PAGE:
[fpc-devel] TTimers and TThreads. Attn Michael Schnell

Giuliano Colla giuliano.colla at fastwebnet.it
Fri Jun 27 13:39:50 CEST 2014

Il 27/06/2014 13:10, Michael Schnell ha scritto:
> On 06/27/2014 12:54 PM, Giuliano Colla wrote:
>> 1) a list of timer events, ordered by expiration time.
> Thanks for the pointers.
> I in fact do something similar.
> My TTimer class has a class variable that is a dynamic array of TTimers.
> When the program is going to wait for anything (a timer or a thread 
> firing an event) it searches for the next timer to expire and uses the 
> difference time as a waiting timeout.
> I don't sort the list, as it would need to be re-sorted with any timer 
> event. So I always need to do a linear search for the next Timer to 
> expire.

If you're using relative times and not absolute ones, then you may avoid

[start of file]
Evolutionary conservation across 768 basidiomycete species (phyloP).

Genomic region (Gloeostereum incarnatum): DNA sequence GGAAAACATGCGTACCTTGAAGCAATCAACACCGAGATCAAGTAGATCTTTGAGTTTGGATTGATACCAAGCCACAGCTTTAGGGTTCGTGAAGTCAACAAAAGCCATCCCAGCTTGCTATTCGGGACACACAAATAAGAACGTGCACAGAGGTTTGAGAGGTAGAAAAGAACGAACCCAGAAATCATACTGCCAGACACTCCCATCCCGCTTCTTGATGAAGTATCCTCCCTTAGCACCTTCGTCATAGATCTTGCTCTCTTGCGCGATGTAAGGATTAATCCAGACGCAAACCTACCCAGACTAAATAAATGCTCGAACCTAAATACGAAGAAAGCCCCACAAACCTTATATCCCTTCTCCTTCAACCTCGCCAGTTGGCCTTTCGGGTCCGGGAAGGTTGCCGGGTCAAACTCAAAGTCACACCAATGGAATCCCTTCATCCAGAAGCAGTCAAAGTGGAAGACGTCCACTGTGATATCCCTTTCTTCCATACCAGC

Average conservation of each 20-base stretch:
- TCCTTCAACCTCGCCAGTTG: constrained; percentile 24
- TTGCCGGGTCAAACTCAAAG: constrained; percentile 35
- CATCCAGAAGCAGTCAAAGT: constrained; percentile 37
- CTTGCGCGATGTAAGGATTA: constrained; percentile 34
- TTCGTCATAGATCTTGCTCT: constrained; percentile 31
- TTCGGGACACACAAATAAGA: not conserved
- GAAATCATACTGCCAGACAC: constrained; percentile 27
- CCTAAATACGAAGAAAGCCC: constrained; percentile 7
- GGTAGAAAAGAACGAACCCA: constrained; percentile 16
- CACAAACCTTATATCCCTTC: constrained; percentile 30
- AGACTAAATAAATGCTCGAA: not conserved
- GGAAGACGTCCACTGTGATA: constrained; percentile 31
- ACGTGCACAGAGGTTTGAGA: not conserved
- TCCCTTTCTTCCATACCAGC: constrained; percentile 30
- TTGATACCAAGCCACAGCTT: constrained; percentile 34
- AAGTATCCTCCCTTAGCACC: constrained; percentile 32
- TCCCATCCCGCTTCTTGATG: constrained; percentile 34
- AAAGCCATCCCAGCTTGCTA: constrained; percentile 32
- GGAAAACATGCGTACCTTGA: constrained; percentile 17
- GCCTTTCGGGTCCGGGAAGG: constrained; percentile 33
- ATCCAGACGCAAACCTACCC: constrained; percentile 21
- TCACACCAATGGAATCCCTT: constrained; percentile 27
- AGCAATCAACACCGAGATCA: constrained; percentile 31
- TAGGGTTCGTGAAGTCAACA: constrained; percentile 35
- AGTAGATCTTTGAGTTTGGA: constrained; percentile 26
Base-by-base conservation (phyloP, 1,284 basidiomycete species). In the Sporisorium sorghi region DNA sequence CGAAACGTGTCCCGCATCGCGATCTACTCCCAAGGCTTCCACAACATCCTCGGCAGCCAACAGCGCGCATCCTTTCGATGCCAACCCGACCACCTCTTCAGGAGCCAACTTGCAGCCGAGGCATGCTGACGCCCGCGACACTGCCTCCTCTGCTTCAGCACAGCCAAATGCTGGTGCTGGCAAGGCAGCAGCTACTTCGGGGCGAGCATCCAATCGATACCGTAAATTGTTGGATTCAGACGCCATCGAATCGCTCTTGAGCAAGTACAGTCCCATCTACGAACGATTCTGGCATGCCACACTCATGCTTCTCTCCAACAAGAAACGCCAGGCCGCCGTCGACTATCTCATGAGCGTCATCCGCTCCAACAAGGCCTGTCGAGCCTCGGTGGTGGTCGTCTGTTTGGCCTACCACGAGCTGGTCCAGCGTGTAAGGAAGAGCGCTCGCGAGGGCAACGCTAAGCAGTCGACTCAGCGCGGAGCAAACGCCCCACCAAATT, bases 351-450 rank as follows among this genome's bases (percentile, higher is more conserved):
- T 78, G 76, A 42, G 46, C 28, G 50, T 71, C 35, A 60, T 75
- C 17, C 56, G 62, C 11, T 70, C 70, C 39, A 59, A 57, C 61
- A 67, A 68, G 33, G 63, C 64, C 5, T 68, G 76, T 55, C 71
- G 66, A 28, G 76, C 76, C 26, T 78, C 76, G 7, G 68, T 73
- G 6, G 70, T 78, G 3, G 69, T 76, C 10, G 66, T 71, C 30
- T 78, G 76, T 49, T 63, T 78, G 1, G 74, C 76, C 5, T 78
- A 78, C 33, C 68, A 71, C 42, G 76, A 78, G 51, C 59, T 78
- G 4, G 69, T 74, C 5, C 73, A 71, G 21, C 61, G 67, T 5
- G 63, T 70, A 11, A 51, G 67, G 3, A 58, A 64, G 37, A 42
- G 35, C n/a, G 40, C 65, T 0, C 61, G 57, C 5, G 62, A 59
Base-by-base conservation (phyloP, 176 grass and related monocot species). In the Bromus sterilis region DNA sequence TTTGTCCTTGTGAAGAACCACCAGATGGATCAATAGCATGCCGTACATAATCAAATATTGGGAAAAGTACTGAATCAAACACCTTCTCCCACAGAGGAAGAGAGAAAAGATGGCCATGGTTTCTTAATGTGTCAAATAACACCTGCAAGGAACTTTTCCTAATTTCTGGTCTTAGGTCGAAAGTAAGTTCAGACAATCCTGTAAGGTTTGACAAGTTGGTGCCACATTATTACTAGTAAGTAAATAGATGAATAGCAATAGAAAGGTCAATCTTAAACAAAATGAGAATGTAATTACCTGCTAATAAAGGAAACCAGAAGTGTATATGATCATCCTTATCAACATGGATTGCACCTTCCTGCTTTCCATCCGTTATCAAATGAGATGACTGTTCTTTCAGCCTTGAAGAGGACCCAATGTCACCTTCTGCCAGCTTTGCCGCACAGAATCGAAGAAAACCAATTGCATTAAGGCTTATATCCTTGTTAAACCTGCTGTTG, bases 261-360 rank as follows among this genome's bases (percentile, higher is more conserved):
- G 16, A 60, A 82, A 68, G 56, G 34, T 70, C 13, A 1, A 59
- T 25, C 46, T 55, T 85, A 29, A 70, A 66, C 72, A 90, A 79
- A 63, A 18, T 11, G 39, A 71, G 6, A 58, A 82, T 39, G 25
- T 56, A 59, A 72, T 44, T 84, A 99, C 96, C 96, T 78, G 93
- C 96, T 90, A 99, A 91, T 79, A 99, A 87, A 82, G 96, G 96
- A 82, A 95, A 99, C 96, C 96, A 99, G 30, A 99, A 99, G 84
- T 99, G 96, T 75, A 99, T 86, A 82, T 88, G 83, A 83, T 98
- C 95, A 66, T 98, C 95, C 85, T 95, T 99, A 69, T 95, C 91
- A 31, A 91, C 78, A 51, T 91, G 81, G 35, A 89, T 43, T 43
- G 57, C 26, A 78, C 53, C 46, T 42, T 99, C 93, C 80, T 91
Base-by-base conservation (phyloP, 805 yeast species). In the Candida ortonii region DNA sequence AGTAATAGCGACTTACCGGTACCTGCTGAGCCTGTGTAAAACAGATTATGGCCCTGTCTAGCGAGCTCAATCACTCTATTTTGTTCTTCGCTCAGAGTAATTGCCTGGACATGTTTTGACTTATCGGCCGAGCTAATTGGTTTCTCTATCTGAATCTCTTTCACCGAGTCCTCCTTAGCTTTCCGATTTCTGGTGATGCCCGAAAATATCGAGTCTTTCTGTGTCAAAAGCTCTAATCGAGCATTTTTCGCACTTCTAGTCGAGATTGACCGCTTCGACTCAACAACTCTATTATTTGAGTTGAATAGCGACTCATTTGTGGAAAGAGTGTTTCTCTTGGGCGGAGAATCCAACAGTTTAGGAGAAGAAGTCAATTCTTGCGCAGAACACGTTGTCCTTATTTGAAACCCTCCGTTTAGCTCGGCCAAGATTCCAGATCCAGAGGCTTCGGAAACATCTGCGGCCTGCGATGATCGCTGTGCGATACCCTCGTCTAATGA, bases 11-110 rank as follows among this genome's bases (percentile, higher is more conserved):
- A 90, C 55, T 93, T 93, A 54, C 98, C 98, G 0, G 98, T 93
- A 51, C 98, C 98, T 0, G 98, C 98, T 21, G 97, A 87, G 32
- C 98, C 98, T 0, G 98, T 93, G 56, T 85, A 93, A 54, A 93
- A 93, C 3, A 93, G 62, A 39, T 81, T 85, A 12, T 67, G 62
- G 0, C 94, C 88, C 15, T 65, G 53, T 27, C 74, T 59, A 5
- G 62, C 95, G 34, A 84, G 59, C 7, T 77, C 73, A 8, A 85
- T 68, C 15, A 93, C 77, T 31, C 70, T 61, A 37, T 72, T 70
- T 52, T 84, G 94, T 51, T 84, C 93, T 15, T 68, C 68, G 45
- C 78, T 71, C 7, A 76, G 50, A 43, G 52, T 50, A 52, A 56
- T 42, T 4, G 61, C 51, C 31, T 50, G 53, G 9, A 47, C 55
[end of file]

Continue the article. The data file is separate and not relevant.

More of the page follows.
the search, without need to resort, using a slightly different scheme, 
i.e. entering in a sorted list the times *relatives to the previous one*.
You have event a) to occur 10ms from now, and event b) to occur 100ms 
from now: event b) will be entered with a value of 90 (i.e. 100-10). If 
you have a third event to occur 50ms from now, it will be entered 
between the first and the second, being 50 > 10 and (50-10) < 90, with a 
value of 40 (50-10). The time for the following event will be corrected 
to 50 (90-40).
The insertion involves the overhead to calculate how much of the time 
for the first timer to expire has already passed, and to insert the new 
event in the right place, adjusting also the following, but it involves 
less overhead than scanning a possibly long list to find the event to 
fire. You must always scan the full list, because two event may fire at 
the same time. With this scheme an event simultaneous to the previous 
one would have a timer value of zero.
If you're in Linux environment, however, the actual libc functions 
provide only absolute times, and they're quite efficient. I can't say 
about Windows.


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